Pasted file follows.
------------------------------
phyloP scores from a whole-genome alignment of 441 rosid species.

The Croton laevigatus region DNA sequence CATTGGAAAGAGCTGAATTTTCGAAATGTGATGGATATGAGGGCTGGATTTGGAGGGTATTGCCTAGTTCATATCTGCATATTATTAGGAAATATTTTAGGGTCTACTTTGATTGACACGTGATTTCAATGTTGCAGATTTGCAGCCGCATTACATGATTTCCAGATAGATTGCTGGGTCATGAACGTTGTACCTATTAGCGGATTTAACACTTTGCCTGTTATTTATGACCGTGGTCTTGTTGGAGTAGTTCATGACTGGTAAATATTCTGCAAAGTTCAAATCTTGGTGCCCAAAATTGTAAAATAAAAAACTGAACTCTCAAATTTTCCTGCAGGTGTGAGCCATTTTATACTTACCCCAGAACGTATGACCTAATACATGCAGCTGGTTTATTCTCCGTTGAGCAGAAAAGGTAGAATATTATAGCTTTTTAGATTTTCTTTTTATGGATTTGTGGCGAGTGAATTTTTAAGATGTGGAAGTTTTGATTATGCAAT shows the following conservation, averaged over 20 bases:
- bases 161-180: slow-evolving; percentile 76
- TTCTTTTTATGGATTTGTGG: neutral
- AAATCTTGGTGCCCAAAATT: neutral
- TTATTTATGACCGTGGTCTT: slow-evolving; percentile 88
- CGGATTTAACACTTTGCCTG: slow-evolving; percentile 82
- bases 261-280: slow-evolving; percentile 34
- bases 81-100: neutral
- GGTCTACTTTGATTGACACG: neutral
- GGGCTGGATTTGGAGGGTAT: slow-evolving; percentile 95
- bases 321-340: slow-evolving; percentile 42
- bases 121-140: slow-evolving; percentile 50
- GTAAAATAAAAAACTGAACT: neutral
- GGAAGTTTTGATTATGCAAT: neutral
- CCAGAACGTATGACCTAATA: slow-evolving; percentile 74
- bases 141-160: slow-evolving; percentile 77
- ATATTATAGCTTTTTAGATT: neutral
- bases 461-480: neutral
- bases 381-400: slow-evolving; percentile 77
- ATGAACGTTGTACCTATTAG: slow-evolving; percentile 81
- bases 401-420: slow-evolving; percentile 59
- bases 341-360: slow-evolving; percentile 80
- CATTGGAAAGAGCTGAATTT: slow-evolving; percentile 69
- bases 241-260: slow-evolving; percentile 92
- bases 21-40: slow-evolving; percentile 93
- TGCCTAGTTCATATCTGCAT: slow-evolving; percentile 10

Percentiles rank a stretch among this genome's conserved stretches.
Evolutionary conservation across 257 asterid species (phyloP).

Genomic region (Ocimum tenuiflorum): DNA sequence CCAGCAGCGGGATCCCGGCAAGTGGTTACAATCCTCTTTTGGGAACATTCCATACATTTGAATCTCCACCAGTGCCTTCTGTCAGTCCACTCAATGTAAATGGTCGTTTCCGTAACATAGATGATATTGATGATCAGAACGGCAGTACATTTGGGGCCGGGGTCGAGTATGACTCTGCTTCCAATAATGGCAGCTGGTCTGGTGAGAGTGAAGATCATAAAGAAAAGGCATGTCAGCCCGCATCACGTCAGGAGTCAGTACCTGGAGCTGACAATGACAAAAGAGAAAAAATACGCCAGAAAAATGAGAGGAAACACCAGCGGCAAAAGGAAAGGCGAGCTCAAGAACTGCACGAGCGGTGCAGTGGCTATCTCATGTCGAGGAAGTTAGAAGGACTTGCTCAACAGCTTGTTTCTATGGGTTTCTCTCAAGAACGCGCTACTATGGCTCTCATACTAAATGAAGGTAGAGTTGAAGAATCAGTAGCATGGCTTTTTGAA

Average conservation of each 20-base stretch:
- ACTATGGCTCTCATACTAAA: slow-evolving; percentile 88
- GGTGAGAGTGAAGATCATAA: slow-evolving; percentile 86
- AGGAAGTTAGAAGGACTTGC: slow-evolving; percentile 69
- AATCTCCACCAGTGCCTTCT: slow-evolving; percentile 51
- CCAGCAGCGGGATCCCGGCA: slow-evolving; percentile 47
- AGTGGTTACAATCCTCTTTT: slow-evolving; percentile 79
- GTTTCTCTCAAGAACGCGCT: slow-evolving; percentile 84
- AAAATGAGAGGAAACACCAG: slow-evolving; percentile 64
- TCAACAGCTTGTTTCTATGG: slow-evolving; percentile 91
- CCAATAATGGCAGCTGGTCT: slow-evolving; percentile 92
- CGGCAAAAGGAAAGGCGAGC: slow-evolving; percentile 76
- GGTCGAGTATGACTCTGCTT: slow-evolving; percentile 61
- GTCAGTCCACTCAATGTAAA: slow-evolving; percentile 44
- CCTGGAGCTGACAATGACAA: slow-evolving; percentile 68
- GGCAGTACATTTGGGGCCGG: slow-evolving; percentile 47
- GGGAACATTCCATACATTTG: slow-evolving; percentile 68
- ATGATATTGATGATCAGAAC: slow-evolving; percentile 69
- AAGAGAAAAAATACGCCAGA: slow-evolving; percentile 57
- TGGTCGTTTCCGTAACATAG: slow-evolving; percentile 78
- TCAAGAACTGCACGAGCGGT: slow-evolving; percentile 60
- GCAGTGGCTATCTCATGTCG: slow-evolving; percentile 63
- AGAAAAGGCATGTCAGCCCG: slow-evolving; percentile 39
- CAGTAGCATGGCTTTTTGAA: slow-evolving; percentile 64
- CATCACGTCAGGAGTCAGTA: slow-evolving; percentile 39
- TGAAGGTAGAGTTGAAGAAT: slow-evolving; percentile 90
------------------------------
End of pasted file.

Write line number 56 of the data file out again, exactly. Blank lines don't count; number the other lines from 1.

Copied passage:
- TGAAGGTAGAGTTGAAGAAT: slow-evolving; percentile 90